There are a myriad of reasons for Washington’s struggles early in the season.
They don’t rebound the ball well, they don’t force turnovers, they’re mediocre defensively, they have no low-post presence.
But perhaps the biggest reason for their struggles early in the season is arguably the most important player on their roster: Tony Wroten, Jr.
The reason for that is Wroten’s unbelievably high usage rate. When he is on the floor — which is for more than 24 mpg — the possession ends with Wroten 35.7% of the time. That’s the third-highest number in the country. The problem? Wroten’s efficiency is absolutely horrendous. His offensive rating is just 89.9, well below the efficiency numbers of players like Terrence Ross, CJ Wilcox and Abdul Gaddy.
The get an idea of what that means, the two players with higher-usage rates that Wroten are Josh Watkins of Utah and Chase Plummer of UMBC. Both Watkins and Plummer have similar efficiency numbers to Wroten. Utah and UMBC have combined for two wins on the season. When you have one player using such a high-volume of possessions, and that player is getting minimal results from the possessions that he uses, its very difficult to win basketball games.
So the question that must be asked of Washington is whether or not this is a permanent thing. Can Wroten turn it around? And, frankly, based on the way that he was played the past couple of games, I’d lean towards to affirmative. Wroten had 13 points, six boards and three assists against Marquette at MSG, following that up with 23 points — but five turnovers and zero assists — in a loss to Duke. He brought Washington back from 19 down late in the game to make things interesting.
There are two reasons why Wroten’s efficiency is so low: he turns the ball over at an ungodly rate and he cannot make free throws despite living at the foul line.
Wroten is fourth on the team in minutes played, but he has more than double the number of turnovers this season of anyone else on the roster. With averages of 4.4 t/o’s and 24 mpg, Wroten is turning the ball over once every five-and-a-half minutes. There are players that would be happy if they scored that often. Wroten’s also made more free throws than anyone else on his team has taken despite making just 51.9% — 27-52 — from the charity stripe. There is no way that those numbers don’t improve.
(It also should be noted here that Aziz N’Diaye, who is by far the least efficient player in Lorenzo Romar’s rotation, has the third-highest usage rate. The guys that are the most ineffective are making the most plays right now. Not a good combination.)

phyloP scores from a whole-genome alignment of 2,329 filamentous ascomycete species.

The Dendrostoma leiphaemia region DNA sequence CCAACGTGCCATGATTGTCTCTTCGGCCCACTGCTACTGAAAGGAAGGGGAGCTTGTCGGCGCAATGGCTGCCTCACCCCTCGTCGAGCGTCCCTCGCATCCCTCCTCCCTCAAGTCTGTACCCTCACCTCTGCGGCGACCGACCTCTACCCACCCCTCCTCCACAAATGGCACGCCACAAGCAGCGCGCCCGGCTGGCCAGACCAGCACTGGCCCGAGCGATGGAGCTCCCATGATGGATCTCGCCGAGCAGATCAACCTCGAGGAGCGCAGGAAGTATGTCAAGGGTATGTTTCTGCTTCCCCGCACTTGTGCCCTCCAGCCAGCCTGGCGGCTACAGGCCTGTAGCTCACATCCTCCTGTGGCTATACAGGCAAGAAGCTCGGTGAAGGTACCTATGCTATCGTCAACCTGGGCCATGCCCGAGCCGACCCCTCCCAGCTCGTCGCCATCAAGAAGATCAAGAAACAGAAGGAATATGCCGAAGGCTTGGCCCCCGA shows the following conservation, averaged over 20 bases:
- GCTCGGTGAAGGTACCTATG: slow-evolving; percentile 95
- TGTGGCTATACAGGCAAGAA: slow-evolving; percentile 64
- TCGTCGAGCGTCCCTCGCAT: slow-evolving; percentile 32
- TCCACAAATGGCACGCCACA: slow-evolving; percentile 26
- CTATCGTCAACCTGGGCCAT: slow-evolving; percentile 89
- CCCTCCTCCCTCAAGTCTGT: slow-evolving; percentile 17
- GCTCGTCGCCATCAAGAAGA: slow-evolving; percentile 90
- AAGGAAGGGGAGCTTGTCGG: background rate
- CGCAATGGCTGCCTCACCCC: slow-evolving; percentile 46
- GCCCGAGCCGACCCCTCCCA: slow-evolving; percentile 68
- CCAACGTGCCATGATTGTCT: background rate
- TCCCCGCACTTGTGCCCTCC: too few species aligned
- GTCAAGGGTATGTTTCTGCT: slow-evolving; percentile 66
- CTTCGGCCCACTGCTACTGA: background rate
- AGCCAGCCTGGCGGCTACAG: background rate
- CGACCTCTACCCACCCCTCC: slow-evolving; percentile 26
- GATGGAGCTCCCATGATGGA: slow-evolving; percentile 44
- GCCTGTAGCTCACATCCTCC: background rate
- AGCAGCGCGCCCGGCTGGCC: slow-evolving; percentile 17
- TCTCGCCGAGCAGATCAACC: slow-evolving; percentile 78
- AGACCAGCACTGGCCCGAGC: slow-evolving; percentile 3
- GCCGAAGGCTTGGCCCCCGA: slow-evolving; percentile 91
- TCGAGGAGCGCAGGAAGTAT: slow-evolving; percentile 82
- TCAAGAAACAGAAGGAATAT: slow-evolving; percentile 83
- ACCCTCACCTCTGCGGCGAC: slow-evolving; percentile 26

Wroten is only a freshman. He’s also a high-risk player. Like Isaiah Thomas last season, Wroten is the kind of guy that is always in attack mode, but he’s still learning how to harness his immense ability and utilize it as effectively as possible. He has to learn how to better delineate what is a good shot or what is a bad pass. He’s capable of the spectacular, but he has to learn when and where to pick his spots; when the spectacular fails, Wroten looks reckless and selfish.
“As long as he’s not trying to make the fancy play every time and is just being a solid point guard, he’s going to be really good,” CJ Wilcox said after Saturday’s loss to Duke at the Garden.
Those turnovers are even more costly for a team like Washington. The Huskies have quite a bit of offensive firepower on their perimeter with the likes of Terrence Ross, Wilcox and Gaddy joining Wroten on the perimeter. Throwing the ball away not only costs them the opportunity to put points on the board, but it takes away from their ability to get into a rhythm. The best way to slow down a shooter that is in a zone is to have a point guard that doesn’t get him the ball.
I believe Wroten will put it all together before the season is over. I don’t think he will ever protect the ball like Jordan Taylor, but I do think that he will make better decisions as time goes on. Freshman are on a learning curve, and Wroten is no different.
There’s a quicker way for him to improve as well.
Start hitting your damn free throws.